Kranthi sees himself as an insider, a biotechnology believer, urging caution. "Someone has to point this out," said Kranthi, a 47-year-old entomologist who had articulated similar concerns five years ago in the journal Current Science from the Indian Academy of Sciences.

But other scientists disagree with him. "He's wrong on this. New insect pests always overtake old ones. This could be part of a natural cycle that has nothing to do with GM cotton," said Thirkannad Manjunath, a senior entomologist who has worked with both government and private crop science institutions.

Another scientist who heads a private biotechnology company said the emergence of new pests was not surprising. "The significantly reduced use of pesticide sprays would have allowed these (non-bollworm) insects to multiply," said K.K. Narayanan, who is also a member of the Association of Biotechnology-Led Enterprises. "We've always maintained that genetic modification (of plants) is only part of a package of crop management practices."

But Kranthi says 90 per cent of the current GM cotton hybrids appear susceptible to mealybugs and whiteflies. Insecticide use in cotton appears to have increased from Rs 640 crore in 2006 to Rs 800 crore in 2008, his report said.

The report also points out that seed companies have produced over 600 GM cotton hybrids, and farmers in cotton-growing districts find themselves having to choose from 150 to 200 hybrids. Yet India's cotton productivity has declined over the past three years - from 560kg lint per hectare in 2007 to 520kg lint in 2008 to 512 kg lint in 2009. A wrong choice of hybrids, Kranthi said, may be contributing to this drop. "A wise choice of GM cotton hybrids which are tailored for geographical regions after taking into account their susceptibility to other pests may have led to much better outcomes."

Some scientists point out that mandatory state and district-level technical committees for crop genetic engineering that could have guided the appropriate choice of hybrids are missing in many states. "The hybrids used depend on farmers, seed suppliers and university extension centres," said C. Kameswara Rao, director of the Foundation for Biotechnology Awareness and Education in Bangalore. "This has nothing to do with GM cotton or approvals," he said.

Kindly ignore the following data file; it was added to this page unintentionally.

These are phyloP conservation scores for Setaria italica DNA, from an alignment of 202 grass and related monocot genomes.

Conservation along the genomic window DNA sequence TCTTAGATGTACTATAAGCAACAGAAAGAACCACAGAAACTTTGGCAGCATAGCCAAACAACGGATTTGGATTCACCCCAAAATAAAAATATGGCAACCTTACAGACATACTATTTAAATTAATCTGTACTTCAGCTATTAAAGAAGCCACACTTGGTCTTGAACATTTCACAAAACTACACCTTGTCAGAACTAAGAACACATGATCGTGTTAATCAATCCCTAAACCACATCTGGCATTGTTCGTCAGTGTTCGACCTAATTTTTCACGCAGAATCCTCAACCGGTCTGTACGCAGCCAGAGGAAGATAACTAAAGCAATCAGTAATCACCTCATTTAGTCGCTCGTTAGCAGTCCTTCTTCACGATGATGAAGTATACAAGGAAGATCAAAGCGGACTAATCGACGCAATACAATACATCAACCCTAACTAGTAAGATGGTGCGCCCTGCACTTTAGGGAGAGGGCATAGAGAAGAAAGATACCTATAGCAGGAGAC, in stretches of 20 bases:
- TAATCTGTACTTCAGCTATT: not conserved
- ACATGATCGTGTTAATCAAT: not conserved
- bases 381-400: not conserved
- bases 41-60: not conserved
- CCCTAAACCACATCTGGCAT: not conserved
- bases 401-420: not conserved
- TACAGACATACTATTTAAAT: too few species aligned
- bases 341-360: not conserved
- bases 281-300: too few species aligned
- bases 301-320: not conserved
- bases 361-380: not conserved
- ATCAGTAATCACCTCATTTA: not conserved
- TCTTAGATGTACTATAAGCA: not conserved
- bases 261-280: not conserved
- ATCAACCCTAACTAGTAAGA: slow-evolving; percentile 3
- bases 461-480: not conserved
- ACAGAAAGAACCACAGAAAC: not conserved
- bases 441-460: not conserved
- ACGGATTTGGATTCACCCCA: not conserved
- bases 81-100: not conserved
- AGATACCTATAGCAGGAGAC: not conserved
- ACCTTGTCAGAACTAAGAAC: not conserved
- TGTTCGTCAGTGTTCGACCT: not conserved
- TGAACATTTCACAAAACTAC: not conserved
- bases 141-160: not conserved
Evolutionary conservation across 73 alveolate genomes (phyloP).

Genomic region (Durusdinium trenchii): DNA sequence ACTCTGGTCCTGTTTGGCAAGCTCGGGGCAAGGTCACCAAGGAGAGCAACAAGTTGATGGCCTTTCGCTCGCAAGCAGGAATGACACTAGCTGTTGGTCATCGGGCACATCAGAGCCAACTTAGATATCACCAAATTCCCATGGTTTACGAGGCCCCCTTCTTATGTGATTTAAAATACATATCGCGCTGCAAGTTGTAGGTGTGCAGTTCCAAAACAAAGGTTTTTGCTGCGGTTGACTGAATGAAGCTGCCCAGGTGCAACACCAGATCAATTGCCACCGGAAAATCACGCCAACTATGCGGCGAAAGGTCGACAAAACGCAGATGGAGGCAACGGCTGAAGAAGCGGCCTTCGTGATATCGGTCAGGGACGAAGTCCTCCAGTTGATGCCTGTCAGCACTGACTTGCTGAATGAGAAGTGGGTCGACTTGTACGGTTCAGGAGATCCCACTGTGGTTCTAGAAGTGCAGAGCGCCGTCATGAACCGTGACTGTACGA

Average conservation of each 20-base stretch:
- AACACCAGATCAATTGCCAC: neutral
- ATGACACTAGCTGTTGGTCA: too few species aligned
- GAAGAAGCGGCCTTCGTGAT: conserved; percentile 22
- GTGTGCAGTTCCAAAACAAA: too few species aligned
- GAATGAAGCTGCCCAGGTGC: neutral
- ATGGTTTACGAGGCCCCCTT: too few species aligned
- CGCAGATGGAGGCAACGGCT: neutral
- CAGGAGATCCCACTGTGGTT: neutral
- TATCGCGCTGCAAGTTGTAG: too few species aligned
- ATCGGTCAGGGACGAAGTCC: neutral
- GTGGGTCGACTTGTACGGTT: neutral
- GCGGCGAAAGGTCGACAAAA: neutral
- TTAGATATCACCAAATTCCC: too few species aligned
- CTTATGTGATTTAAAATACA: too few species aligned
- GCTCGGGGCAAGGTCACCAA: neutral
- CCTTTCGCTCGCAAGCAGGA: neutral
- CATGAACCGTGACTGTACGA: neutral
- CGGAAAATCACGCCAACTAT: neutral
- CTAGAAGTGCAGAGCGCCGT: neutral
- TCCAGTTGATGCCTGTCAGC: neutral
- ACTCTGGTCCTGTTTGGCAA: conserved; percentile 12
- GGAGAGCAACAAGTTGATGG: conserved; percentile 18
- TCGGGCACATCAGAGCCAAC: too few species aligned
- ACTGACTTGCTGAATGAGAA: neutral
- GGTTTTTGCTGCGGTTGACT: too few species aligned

More US Weeds Found Resisting Monsanto Roundup

By Carey Gillam
February 26, 2010

KANSAS CITY - Scientists said Friday they have confirmed expanding weed resistance to a key ingredient in Monsanto'swidely used Roundup herbicide, a troubling development for farmers and fresh fodder for Monsanto critics.

Kansas State University said scientists had found five kochia weed populations in western Kansas that have been confirmed to have become resistant to glyphosate.

Kochia, also called fireweed, is a drought-tolerant weed commonly found on land in the western United States and Canada where crops are grown and cattle are grazed.

"This complicates and may increase control costs for those growers who may have a resistance problem, but there are other herbicides," said Kansas State weed scientist Phil Stahlman.

Stahlman and other university researchers are recommending farmers use other herbicides to try to control the weeds.

Monsanto said it was working with university scientists on a multi-state effort to keep evaluating the problem and advise farmers how to respond.

The company declined to answer questions about how significant the resistance problems are to date, and if resistance is expected to expand further.

Weed resistance to glyphosate, a key ingredient in Roundup herbicide, has been mounting across the United States in recent years as Monsanto's genetically modified "Roundup Ready" corn, soybeans and other crops have gained popularity with farmers.

Monsanto has genetically altered the crops so they can withstand dousings of Roundup herbicide. But environmentalists and other critics claim herbicide usage has increased, making weeds more resistant, which ultimately makes it more difficult to kill weeds and leads farmers to boost use of other types of herbicide as well.

It is common for weeds to develop resistance to herbicides. So far, more than 130 types of weeds have developed levels of herbicide resistance in more than 40 U.S. states, more resistant weeds than found in any other country, according to weed scientists.

Experts estimate glyphosate-resistant weeds have infested close to 11 million acres.

"All being driven by Roundup Ready crop systems," said Bill Freese, science policy analyst for the Center for Food Safety.

Freese said the U.S. government needs to do a better job of regulating herbicide-tolerant crops and herbicide usage.

"We've been telling USDA for several years now that they have to regulate the herbicide-tolerant crop systems that are driving the evolution and spread of these noxious weeds," Freese said.